verdict

verdict
From the Latin "veredictum," a true declaration. Clark v. State, 170 Tenn. 494, 499, 97 S.W.2d 644, 646.
The formal decision or finding made by a jury, impaneled and sworn for the trial of a cause, and reported to the court (and accepted by it), upon the matters or questions duly submitted to them upon the trial. The definitive answer given by the jury to the court concerning the matters of fact committed to the jury for their deliberation and determination. Ralston v. Stump, 75 Ohio App. 375, 62 N.E.2d 293, 294, 31 O.O. 43.
The usual verdict, one where the jury decides which side wins (and how much, sometimes), is called a general verdict. When the jury is asked to answer specific questions of fact, it is called a special verdict.
See general verdict and special verdict below.
In criminal cases the verdict shall be unanimous, and shall be returned by the jury to the judge in open court. Fed.R.Crhn.P. 31.
In civil cases the parties may stipulate that a verdict of a stated majority of the jurors shall be taken as the verdict of the jury. Fed.R.Civil P. 48.
See also polling the jury.
Several defendants
If there are two or more defendants, the jury at any time during its deliberations may return a verdict or verdicts with respect to a defendant or defendants as to whom it has agreed; if the jury cannot agree with respect to all, the defendant or defendants as to whom it does not agree may be tried again. Fed.R.Crim.P. 31(b).
@ chance verdict
One determined by hazard or lot, and not by the deliberate understanding and agreement of the jury. While formerly used, such are now illegal.
@ compromise verdict
One which is the result, not of justifiable concession of views, but of improper compromise of the vital principles which should have controlled the decision. Although it is proper for jurors to harmonize their views and reach a verdict with proper regard for each other's opinions, it is not proper for any juror to surrender his conscientious convictions on any material issue in return for a relinquishment by others of their like settled opinions on another issue, producing a result which does not command the approval of the whole panel.
+ compromise verdict
One which is reached only by the surrender of conscientious convictions on one material issue by some jurors in return for a relinquishment of matters in their like settled opinion on another issue, and the result is one which does not hold the approval of the entire panel.
See also Allen charge
- verdict
@ directed verdict
Verdict ordered by the judge as a matter of law when he rules that the party with the burden of proof has failed to make out a prima facie case. The judge under these circumstances orders the jury to return a verdict for the other party.
See Fed.R. Civil P. 50.
Motion for judgment of acquittal is used in place of directed verdict in criminal cases.
See Fed.R. Crim.P. 29.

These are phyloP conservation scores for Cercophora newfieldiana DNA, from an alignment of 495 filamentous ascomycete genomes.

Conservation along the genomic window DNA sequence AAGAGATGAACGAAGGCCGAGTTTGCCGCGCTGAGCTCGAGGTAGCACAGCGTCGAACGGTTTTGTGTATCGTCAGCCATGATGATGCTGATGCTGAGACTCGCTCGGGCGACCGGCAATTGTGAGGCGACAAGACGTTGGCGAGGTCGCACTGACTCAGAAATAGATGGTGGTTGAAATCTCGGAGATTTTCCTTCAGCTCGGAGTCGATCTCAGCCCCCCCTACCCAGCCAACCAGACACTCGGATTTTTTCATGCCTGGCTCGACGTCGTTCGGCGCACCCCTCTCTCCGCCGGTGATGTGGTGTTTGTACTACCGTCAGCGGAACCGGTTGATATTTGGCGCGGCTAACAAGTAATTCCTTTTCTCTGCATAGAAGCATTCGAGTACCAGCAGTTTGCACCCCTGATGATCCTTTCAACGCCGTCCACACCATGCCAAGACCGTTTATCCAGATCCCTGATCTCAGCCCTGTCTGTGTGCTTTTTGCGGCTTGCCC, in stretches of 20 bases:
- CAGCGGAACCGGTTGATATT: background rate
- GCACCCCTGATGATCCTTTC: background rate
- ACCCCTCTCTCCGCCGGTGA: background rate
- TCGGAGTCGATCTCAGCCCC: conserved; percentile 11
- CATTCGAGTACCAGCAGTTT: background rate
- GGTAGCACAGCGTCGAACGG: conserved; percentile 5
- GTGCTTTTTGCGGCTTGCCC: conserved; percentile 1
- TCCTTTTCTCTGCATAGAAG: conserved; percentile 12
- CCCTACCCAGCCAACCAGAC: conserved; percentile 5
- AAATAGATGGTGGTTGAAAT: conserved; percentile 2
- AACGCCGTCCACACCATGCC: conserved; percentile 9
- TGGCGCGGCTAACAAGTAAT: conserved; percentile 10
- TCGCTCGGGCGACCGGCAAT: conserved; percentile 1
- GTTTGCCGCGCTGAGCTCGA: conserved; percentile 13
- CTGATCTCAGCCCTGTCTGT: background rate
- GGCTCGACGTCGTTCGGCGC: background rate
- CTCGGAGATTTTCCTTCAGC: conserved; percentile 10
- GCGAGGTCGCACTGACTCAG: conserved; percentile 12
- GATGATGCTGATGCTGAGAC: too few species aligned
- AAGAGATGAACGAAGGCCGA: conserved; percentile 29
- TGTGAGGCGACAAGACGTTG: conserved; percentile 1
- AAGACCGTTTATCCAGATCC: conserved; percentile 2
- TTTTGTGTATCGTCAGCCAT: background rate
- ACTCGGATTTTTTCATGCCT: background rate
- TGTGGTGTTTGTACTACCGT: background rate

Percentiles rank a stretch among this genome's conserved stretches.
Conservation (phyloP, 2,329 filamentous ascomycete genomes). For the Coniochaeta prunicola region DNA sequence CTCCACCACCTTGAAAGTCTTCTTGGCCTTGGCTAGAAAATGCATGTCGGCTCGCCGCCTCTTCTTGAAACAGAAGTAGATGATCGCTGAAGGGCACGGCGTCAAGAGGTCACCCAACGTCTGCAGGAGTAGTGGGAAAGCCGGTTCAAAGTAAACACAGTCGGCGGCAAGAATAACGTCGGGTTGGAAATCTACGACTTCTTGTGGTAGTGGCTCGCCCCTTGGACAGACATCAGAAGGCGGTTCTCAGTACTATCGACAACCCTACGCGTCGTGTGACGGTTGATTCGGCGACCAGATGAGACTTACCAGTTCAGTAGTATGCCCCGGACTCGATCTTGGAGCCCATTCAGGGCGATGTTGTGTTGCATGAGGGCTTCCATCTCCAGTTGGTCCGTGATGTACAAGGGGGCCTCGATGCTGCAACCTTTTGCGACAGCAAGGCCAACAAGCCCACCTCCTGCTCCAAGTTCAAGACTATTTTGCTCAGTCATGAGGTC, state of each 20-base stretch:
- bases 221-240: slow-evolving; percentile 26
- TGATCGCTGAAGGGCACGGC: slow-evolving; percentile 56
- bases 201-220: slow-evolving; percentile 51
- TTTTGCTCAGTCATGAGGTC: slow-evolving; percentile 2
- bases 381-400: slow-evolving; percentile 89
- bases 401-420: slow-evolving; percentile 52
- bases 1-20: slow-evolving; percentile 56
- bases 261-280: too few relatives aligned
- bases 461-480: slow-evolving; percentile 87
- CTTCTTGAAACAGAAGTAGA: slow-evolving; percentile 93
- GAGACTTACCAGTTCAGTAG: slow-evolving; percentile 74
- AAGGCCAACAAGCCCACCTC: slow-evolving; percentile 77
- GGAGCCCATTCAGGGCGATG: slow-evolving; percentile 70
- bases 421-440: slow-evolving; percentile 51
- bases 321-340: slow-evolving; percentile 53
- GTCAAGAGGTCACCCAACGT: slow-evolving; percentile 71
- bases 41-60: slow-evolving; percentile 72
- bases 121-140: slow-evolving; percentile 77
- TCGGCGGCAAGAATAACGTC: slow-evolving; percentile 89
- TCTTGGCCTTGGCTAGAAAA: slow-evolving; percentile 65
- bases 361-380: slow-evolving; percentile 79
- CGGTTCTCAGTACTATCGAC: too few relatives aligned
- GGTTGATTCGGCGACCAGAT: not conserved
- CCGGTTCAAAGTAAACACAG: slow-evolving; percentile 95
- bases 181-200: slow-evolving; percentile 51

+ directed verdict
In a case in which the party with the burden of proof has failed to present a prima facie case for jury consideration, the trial judge may order the entry of a verdict without allowing the jury to consider it, because, as a matter of law, there can be only one sitch verdict. Fed.R.Civil P. 50(a).
In a criminal case, in federal court, the judge may render a judgment of acquittal in favor of defendant (in place of a motion for directed verdict, what has been abolished). Fed.R. Crim.P. 29. A directed verdict may be granted either on the court's own initiative or on the motion of a party.
See also verdict
@ false verdict
One obviously opposed to the principles of right and justice; an untrue verdict. Formerly, if a jury gave a false verdict, the party injured by it might sue out and prosecute a writ of attaint against them, either at common law or on the statute 11 Hen. VII, c. 24, at his election, for the purpose of reversing the judgment and punishing the jury for their verdict; but not where the jury erred merely in point of law, if they found according to the judge's direction. The practice of setting aside verdicts and granting new trials, however, so superseded the use of attaints that there is no instance of one to be found in the books or reports later than in the time of Elizabeth, and it was altogether abolished by 6 Geo. IV, c. 50, No. 60.
@ general verdict
A verdict whereby the jury find either for the plaintiff or for the defendant in general terms; the ordinary form of a verdict. Glenn v. Sumner, 132 U.S. 152, 10 S.Ct. 41, 33 L.Ed. 301. A finding by the jury in the terms of the issue, or all the issues, referred to them. That by which they pronounce generally upon all or any of the issues, either in favor of the plaintiff or defendant; distinguished from a special verdict, which is that by which the jury finds facts only.
- general verdict with interrogatories
@ general verdict with interrogatories
The court may submit to the jury, together with appropriate forms for a general verdict, written interrogatories upon one or more issues of fact the decision of which is necessary to a verdict. The court shall give such explanation or instruction as may be necessary to enable the jury both to make answers to the interrogatories and to render a general verdict, and the court shall direct the jury both to make written answers and to render a general verdict.
When the general verdict and the answers are harmonious, the appropriate judgment upon the verdict and answers shall be entered. When the answers are consistent with each other but one or more is inconsistent with the general verdict, judgment may be entered in accordance with the answers, notwithstanding the general verdict, or the court may return the jury for further consideration of its answers and verdict or may order a new trial.
When the answers are inconsistent with each other and one or more is likewise inconsistent with the general verdict, judgment shall not be entered, but the court shall return the jury for further consideration of its answers and verdict or shall order a new trial. Fed.R.Civil P. 49(b).
@ instructed verdict.
See directed verdict, above.
@
- judgment notwithstanding verdict (See non obstante veredicto)
@ open verdict
A verdict of a coroner's jury which finds that the subject "came to his death by means to the jury unknown," or "came to his death at the hands of a person or persons to the jury unknown," that is, one which leaves open either the question whether any crime was committed or the identity of the criminal.
@ partial verdict
In criminal law, a verdict by which the jury acquits the defendant as to a part of the accusation and finds him guilty as to the residue.
@ public verdict
A verdict openly delivered by the jury in court.
@ repugnant verdict